This strategy of “agricultural outsourcing” is not without consequences. What about local populations directly threatened by this commoditization of the land they live from? Today, the planet contains 2.8 billion farmers (out of a population of 6.7 billion people) and three-quarters of those who are hungry live in the countryside. Land registries are often nonexistent. How are and how will those who till and live from the land be indemnified if they have no property titles?
“Producers’ organizations are alerting us more all the time about the question of land concentration and about conflicts between small peasants and agribusiness that cultivates for export,” explains Benjamin Peyrot des Gachons, from the NGO, Peuples solidaires, which has chosen to organize an international forum on land access (in Montreuil, April 18 and 19) to celebrate the World Day for Peasant Struggle April 17. Farmers from India, Ecuador, Brazil, Burkina Faso and the Philippines will come to bear witness.
The NGO militates for the development of usage rights – with land remaining in the government’s hands – not for property rights, which the World Bank favors. Although the attribution of property titles may allow the coexistence of family agriculture and the presence of foreign investors to occur, Peuples solidaires “deems that peasants will not have the means to acquire land.” And even if land is attributed to them, “they will rapidly be forced to sell it, should they get in trouble.” According to the NGO, property rights will consequently benefit big operators, whether foreign or not.
Another problem provoked by this race for arable land: cohabitation between investing countries and the local population. “Look at what happened in Madagascar after the announcement of the rental of 1.3 million hectares to the South Korean Daewoo Group,” resumes Mr. Carfantan. “It was an explosion. I believe tensions will be inevitable wherever this occurs, making foreign agricultural enclaves veritable besieged fortresses.” Unless, he argues, harvest sharing and technology transfers are organized so that all may bank on the long term.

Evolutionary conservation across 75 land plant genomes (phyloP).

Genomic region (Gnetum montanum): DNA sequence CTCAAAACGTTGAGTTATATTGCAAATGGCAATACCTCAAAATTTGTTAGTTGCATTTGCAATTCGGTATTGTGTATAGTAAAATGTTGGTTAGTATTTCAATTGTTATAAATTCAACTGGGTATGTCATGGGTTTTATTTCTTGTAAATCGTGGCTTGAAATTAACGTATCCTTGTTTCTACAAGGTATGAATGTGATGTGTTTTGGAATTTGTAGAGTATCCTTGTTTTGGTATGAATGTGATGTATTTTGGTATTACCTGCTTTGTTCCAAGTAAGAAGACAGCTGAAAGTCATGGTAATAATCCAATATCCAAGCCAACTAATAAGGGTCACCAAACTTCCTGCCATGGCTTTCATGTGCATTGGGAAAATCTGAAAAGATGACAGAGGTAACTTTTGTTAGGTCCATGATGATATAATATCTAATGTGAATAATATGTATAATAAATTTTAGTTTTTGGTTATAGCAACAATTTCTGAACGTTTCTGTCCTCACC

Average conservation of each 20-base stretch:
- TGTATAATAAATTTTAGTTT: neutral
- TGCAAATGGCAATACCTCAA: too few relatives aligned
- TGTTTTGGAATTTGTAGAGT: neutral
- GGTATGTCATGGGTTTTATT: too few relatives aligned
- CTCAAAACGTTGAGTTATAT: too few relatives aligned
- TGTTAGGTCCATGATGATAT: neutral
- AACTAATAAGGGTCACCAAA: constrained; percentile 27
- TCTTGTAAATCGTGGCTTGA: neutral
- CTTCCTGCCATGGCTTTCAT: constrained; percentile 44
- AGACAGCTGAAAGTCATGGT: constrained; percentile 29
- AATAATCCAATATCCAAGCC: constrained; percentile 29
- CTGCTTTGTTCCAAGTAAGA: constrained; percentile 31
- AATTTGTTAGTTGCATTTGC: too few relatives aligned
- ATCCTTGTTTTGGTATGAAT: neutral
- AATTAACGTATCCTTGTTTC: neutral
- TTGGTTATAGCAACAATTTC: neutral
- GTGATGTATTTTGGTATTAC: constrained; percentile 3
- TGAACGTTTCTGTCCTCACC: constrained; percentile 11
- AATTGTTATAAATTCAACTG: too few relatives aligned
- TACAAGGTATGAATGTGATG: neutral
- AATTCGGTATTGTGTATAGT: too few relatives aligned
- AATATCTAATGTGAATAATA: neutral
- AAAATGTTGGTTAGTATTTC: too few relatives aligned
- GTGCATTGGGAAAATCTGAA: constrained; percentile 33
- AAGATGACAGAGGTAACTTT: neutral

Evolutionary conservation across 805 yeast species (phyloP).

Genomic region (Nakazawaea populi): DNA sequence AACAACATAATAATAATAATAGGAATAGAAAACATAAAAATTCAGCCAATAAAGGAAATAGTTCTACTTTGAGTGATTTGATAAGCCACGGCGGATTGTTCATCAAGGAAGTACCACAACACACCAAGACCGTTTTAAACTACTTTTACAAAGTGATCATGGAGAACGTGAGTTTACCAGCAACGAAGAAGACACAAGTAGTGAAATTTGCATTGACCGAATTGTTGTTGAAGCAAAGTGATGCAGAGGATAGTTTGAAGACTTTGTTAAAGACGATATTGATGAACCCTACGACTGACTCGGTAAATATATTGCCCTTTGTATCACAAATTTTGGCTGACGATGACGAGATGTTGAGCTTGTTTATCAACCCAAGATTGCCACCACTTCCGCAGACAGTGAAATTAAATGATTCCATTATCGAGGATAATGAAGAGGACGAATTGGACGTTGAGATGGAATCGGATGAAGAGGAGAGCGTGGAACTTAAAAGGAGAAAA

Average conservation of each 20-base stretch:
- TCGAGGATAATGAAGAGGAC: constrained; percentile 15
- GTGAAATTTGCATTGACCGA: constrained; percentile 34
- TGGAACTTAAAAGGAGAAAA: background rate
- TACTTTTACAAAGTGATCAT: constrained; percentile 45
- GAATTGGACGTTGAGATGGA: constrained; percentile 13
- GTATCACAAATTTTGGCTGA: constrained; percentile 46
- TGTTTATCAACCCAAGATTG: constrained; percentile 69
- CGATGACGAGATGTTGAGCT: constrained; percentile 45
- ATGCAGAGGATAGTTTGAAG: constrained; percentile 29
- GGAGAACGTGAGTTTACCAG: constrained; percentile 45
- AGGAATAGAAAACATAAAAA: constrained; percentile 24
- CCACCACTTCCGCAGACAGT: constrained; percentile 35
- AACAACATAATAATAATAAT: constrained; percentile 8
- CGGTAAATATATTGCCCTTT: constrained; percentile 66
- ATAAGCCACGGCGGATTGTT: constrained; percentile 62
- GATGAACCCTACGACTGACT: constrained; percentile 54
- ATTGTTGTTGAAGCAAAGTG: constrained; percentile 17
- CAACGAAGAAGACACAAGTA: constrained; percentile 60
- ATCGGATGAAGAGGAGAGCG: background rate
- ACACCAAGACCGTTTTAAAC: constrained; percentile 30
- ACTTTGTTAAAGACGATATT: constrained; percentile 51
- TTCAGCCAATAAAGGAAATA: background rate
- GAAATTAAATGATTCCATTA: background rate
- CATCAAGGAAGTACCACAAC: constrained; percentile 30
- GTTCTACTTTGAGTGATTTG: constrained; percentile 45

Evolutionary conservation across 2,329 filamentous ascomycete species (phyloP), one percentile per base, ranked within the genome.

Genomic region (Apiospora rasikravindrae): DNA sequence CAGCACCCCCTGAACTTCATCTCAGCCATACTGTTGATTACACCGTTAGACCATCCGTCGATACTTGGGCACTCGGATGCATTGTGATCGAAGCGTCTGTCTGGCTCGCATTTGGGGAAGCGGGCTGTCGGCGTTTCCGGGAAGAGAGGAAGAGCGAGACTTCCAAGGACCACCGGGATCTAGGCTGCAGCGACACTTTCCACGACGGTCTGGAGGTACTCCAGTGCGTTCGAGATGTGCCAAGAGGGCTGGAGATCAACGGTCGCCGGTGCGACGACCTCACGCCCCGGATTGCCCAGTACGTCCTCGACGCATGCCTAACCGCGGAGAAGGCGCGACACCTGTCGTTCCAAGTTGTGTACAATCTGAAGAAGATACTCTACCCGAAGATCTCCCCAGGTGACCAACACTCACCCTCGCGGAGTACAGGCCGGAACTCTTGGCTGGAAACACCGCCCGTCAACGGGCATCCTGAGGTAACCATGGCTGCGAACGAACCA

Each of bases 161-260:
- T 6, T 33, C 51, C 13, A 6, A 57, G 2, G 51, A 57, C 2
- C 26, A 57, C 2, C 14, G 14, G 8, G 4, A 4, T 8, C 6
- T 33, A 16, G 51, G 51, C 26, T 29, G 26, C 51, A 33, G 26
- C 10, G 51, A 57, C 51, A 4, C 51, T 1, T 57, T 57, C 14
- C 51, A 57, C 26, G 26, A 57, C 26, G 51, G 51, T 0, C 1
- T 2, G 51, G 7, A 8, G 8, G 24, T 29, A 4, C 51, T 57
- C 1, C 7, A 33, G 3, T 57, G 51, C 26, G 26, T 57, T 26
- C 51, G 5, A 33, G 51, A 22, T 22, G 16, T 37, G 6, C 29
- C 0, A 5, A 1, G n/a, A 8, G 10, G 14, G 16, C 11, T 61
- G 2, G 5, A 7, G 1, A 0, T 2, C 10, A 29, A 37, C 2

A Million Chinese Peasants in Africa by 2010
In 2006, Beijing signed agricultural cooperation agreements with several African countries that allowed the installation of 14 experimental farms in Zambia, Zimbabwe, Uganda and Tanzania. “We believe that between now and 2010, a million Chinese peasants could be installed on these lands,” explains economist and agricultural consultant to Brazil, Jean-Yves Carfantan. Candidates for expatriation are found among the peasants affected by the present crisis.
The Official Objective: to help the receiving countries increase their production, thanks to Chinese technologies: “The hybrid rice varieties created by Beijing allow improvements in yield of 60 percent compared to the global average,” Mr. Carfantan notes. However, also according to him, it’s clear that a good part of the harvests will be exported to China, in order to guarantee that market’s long-term supplies.
This article is the first of a series on the rush for arable land, which has led Le Monde to investigate in Mali, the Maldives, Saudi Arabia and Kazakhstan.